You should never be told to quiet your voice, limit your creativity or suppress your spirit because, “The Company says you have to do it this way.” The company or corporation does not have a mouth. Yet the company was built on values and a brand. To be successful, there has to be a match between your personal brand and the one that represents the team, alliance or organization you work with.
First, let me clear up what a company or corporation is. Underneath this explanation are clues to why you will either flourish or fade under your frustration at work. This definition can be applied to how you work with any group of people, including teams, communities and families.
In spite of what some politicians would like you to believe, a corporation is not a person. It is a piece of paper. It’s a series of agreements made by people. It does not have a thinking brain and beating heart. Although we can use metaphors to make the corporation appear to be a living being, a corporation survives on money, not food and affection. And when a corporation dies, there is nothing to bury or burn but the original paper that created it.
However, any work you do with someone else, whether it’s a partnership, alliance, small business or multi-national corporation, is regulated by specific beliefs that the partners or founders—the people—infused into the agreement when it was conceived. This gives the company the sense that it is alive in the form of its values, culture and living brand.
In other words, the team, company or corporation does not have a face but it has a soul, mirroring what is important to the people who came together to create something they couldn’t do alone.
To succeed and even to stand out at work, what you stand for has to align with what the company stands for in the form of the values and the brand that it lives every day. In Built to Last, Jim Collins and Jerry Porras explains that these values guide behavior in daily life across all levels of the organization. Whereas a person’s work values may shift based on their position of leadership, company values and what the organization stands for—the brand—are stable over time.
The core values stay stable even if someone changes the posters and business cards. The values and brand are present in how meetings are run, how people feel when they are at work and what someone tells you when you ask them how they like their job.
Therefore, no matter how good your work is, your success depends on how well you align with the values and brand—the soul—of the company.
I have left companies where it was clear my brand did not align with theirs. If I would have known this before I started the work, I would have moved on in spite of the money offered. Now that I work for myself, I have to be conscious of this alignment when I chose to work with partners and clients. If there is no match, I can’t do my best work.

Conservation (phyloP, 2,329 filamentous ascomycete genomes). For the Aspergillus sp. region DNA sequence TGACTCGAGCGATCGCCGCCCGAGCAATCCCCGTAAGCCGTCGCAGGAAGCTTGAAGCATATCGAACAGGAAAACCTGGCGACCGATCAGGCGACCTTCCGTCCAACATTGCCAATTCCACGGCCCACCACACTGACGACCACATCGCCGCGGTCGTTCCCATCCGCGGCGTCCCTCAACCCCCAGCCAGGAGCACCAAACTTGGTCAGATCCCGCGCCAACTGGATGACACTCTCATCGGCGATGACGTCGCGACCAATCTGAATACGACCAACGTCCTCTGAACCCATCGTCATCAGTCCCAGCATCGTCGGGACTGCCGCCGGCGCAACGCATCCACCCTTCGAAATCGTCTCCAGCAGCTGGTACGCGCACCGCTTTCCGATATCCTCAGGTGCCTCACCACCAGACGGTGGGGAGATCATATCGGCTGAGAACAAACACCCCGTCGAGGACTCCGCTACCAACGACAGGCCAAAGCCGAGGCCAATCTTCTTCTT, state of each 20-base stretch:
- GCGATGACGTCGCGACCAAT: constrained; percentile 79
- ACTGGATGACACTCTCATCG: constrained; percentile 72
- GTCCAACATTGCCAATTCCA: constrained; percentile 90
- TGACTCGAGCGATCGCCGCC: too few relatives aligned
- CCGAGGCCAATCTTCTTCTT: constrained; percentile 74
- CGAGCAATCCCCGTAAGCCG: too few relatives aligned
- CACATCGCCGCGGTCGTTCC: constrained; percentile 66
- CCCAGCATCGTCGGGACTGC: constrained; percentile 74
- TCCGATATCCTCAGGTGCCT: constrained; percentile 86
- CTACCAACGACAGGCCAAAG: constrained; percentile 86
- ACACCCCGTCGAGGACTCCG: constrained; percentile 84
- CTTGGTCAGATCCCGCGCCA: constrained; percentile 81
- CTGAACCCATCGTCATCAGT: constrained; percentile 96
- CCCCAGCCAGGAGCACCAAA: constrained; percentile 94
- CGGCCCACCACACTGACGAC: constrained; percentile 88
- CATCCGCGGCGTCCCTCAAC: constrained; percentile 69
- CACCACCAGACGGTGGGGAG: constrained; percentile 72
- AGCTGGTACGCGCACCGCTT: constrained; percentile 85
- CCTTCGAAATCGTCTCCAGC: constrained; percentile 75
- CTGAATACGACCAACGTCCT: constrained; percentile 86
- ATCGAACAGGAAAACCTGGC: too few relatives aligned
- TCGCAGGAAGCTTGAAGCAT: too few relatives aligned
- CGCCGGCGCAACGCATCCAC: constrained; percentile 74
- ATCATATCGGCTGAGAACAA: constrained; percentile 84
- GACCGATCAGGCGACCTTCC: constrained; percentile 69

However, when I was a company employee, my greatest success came when I realized how my best contribution—creating a workplace that is both fun and inspiring for all—aligned with the company’s core values of innovation, experimentation and team spirit. There were other values that didn’t match up to mine very well such as the value for crushing the competition, but when I focused on the match, I was a star.
This process of discovering how you can align what you stand for to what the organization stands for at its core is defined in Suzanne Bates’ new book, Discover Your CEO Brand: Secrets to Embracing and Maximizing Your Unique Value as a Leader (McGraw Hill).
The book is not just for CEOs. It’s for anyone who wants to institute change in a company that benefits both the bottom line and the people who achieve this. It’s about discovering your own values, brand and leadership style, and then determining how this will align with what your organization stands for so you can harness the two to work in concert. Or you can discover when your path needs to start somewhere else where the alignment is clear.
Suzanne says, “The brand begins with the story of you—the experiences that defined you, the lessons you learned, and the ways those lessons shaped your values and beliefs. Once you understand the essence of your brand, you will be able to communicate it to the world. It will become a powerful force, creating positive results. You will be able to leverage that brand of yours to drive tremendous value into your company.”
Personal branding isn’t just about marketing. It’s about your happiness. Know your values and brand and then have the courage to only align with people where you can stand by your brand. If you do this, you will flourish. Otherwise, you will flounder under the conflict with your partners, leaders and your own heart.